Eight Limbs of Yoga: What are They?

The world of yoga philosophy can be daunting. I love me a yoga book and yoga movie as a way to learn more about this glorious practice and tradition. But I will say that when it comes to yoga philosophy, it’s full of thousands of years worth of different schools and lineages, matter bending metaphysics, and some pretty far out (not entirely helpful for 21st-century living) ideas.

But if there was one place I would recommend starting, it would be the 8 limbs of yoga. Not only are the eight limbs of yoga the most influential philosophical system on contemporary yoga, but they are pretty easy to get your head around. Besides, you probably already practice one, if not two or three of yoga’s 8 limbs already!

eight limbs of yoga

If you want to know more about different schools of yoga philosophy, then find out more about Tantra and Kundalini here and Chakras here. If you are interested in integrating yoga with its sister science Ayurveda, check out my Ayurveda 101 and top retreat recommendations.

Eight Limbs of Yoga Background

The eight limbs of yoga come from Patanjali’s yoga sutras and are basically an eight-stage system for practicing yoga and, as was Patanjali’s followers’ intention, achieving the ultimate spiritual state of enlightenment and lead a purposeful life. This eight-stage system of yoga – the 8 limbs – is called Ashtanga in Sanskrit (ashta = eight and anga = limb). This is different from the ashtanga yoga practice, although confusingly they share a name!

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What Are The Yoga Sutras?

The Yoga Sutras are a manuscript on how to practice yoga, written around the first century CE (although this is up for debate). They are credited to the sage Patanjali, although no one really knows who Patanjali was — he (or she!) may have been many people, or it could have been someone’s pen name.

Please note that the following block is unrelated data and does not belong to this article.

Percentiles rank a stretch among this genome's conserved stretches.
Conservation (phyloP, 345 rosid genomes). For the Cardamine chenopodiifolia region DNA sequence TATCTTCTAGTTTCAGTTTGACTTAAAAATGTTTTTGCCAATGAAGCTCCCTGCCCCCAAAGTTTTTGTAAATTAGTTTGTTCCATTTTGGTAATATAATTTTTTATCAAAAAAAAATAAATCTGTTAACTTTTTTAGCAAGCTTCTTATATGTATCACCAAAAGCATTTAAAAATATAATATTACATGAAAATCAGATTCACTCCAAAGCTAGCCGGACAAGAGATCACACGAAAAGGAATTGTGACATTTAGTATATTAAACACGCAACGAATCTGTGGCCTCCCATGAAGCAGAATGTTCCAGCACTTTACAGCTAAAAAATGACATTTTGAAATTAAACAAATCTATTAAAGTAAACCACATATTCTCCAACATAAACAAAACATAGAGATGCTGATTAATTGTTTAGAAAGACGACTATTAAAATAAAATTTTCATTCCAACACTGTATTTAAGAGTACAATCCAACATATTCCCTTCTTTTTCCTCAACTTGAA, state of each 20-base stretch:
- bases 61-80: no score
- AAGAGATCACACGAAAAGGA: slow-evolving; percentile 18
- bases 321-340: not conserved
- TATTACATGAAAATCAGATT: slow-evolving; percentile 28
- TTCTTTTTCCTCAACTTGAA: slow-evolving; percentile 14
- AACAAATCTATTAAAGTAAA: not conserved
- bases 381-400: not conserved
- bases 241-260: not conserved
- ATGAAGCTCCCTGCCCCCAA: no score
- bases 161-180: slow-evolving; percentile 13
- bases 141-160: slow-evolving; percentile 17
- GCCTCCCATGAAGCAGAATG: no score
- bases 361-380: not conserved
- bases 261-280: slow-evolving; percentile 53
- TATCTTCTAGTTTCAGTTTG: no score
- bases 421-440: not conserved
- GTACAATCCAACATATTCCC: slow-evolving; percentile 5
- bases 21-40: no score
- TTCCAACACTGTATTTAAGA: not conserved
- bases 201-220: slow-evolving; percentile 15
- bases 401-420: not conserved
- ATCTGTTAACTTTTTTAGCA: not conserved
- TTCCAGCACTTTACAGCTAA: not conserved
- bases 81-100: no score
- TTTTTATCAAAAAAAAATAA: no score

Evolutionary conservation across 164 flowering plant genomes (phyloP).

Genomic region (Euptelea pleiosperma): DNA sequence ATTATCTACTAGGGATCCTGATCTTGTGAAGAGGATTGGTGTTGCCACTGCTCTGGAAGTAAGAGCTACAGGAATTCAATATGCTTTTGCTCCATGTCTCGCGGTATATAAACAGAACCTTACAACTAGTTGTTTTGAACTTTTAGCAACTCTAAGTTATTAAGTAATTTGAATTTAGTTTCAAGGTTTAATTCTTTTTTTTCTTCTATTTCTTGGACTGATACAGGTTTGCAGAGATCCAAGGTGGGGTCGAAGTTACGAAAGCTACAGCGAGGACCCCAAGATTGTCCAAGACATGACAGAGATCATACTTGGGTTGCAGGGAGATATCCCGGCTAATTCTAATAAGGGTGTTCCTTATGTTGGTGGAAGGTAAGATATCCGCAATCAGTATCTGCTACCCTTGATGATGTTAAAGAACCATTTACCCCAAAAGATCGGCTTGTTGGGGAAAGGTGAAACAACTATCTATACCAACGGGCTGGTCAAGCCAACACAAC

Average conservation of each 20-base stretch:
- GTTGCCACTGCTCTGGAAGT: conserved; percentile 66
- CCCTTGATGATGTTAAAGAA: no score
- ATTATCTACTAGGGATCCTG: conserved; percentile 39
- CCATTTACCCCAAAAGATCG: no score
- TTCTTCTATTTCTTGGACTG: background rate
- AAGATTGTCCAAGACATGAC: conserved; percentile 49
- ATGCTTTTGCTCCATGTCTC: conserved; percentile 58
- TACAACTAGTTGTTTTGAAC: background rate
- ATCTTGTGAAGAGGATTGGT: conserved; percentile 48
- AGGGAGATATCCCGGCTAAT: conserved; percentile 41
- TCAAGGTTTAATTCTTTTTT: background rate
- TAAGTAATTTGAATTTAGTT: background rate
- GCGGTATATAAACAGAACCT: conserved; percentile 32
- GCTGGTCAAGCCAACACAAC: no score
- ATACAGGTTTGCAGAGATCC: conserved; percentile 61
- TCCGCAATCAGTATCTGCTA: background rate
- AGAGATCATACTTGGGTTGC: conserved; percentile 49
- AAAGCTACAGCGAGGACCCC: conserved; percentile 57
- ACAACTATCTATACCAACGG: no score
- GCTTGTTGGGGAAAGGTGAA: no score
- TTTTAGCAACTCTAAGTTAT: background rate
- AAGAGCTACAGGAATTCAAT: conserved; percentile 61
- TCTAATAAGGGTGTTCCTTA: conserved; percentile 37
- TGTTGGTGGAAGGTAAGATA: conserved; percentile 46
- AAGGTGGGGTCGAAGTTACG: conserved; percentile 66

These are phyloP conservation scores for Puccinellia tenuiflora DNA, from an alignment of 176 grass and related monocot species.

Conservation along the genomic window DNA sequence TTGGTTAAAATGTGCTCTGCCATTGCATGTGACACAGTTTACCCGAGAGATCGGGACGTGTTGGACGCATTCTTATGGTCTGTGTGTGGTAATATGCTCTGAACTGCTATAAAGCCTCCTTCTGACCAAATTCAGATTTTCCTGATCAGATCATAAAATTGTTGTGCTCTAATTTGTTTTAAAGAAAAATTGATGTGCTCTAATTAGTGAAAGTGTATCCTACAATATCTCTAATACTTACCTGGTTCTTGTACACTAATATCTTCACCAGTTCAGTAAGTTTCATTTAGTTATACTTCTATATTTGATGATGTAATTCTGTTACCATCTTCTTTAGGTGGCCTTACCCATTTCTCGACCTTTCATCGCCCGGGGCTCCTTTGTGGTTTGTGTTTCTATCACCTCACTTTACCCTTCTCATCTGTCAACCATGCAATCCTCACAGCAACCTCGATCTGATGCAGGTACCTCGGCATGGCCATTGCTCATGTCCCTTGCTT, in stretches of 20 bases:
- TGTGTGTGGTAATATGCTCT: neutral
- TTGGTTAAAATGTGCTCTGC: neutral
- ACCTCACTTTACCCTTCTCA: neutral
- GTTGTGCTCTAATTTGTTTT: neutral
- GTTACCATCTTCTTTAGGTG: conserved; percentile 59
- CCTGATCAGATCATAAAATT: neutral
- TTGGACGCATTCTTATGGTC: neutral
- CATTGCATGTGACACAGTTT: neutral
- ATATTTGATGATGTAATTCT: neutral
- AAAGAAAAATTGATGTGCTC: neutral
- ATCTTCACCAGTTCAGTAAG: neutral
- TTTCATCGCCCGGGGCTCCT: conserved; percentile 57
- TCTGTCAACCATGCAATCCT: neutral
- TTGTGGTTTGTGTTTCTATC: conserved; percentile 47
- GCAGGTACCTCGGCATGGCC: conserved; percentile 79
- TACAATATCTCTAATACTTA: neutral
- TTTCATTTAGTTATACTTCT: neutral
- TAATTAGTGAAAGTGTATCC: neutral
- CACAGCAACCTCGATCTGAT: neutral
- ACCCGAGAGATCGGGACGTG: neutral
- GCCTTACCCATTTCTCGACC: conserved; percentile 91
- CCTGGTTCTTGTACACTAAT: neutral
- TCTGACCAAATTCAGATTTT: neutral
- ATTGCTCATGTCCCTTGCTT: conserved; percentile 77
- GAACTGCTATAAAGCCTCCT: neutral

What makes the Yoga Sutras significant is that, unlike the surviving earlier ancient text on yoga, Patanjali lays out practical, (relatively) easy to follow, advice on how to practice yoga. He also covers its aims, which are underpinned by some important theory on why you should follow this eight-step process.

The Yoga Sutras are divided into four parts and consist of 196 bitesize instructions — the sutras. Sutras were part of the Ancient Indian literary tradition and are essentially short aphorisms that can be memorized or chanted and distill key concepts of theory into a few words. For this reason, the Yoga Sutras are meant to be taught by a teacher — as without explanation and detail, they don’t make a whole load of sense. This is why when you buy a copy of Patanjali’s Yoga Sutras you not only have the literal translation, but an explanation of the meaning of each sutra.

The eight limbs of yoga are just one element of the Yoga Sutras, first listed in part 2, sutra 29, but are undoubtedly the most famous, practical, and, dare I say, useful components of the text. As we dive into what these eight steps actually are, notice how it starts with our engagement in the outside world, and each step gets progressively more inwards as the yoga journey deepens.

Some of my favorite Yoga Sutra translations and interpretations are:
Light on the Yoga Sutras of Patanjali by B.K.S Iyengar, which is loved for its clarity and Iyengar’s characteristically poetic style
The Heart of Yoga by T. K. V. Desikachar contains an accessible and generous translation and interpretation of the Yoga Sutras
The Yoga Sutras of Patanjali translated and edited by Edwin Bryant. If you are looking for a scholarly deep dive, this is undoubtedly the version for you. Included in the detailed translations are interpretations by some of the most important traditional commentators. A tad dry, but you can’t fault it for its rigor and detail.

What are The 8 Limbs of Yoga?


The first limb. The yamas are attitudes and observances towards our environment. There are five of them in total:

Ahimsa — Non-violence

This one is my favorite. This means not causing harm towards other living things through words, actions, or thoughts but also to ourselves. Being vegan and shopping from ethical companies where possible are important elements of ahimsa for me — as is self-forgiveness when I fuck up!